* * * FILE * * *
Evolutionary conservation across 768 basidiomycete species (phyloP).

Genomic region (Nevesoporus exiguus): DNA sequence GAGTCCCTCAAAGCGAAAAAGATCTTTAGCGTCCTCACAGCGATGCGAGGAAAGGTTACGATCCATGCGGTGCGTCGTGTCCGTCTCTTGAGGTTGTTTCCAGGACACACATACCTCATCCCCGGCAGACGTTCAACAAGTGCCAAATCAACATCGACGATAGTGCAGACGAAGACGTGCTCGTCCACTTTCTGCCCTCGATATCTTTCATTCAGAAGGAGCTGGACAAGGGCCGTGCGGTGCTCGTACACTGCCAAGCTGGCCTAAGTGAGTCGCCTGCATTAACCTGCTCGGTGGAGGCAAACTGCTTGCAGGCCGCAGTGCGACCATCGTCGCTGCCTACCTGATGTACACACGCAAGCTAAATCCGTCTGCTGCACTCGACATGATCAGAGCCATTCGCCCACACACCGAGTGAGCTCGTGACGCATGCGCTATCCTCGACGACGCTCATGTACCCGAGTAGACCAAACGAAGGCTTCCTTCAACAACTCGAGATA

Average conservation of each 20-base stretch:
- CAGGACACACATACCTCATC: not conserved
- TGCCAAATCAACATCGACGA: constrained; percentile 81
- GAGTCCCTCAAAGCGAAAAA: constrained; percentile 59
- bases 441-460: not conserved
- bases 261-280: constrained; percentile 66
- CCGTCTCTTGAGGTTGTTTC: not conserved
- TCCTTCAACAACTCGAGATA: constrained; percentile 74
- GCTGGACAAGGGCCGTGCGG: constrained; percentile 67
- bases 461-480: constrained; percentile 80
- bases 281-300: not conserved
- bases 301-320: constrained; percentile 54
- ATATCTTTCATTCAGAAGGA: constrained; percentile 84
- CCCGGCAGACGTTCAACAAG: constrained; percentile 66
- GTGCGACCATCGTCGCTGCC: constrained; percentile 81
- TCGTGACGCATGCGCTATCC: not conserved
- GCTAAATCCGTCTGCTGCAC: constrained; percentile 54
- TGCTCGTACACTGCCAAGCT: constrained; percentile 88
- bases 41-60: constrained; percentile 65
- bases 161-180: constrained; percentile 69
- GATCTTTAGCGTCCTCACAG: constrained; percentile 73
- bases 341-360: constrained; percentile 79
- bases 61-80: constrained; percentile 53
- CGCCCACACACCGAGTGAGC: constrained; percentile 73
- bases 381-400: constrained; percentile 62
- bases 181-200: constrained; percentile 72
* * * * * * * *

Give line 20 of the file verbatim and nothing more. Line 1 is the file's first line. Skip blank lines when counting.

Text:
- TGCTCGTACACTGCCAAGCT: constrained; percentile 88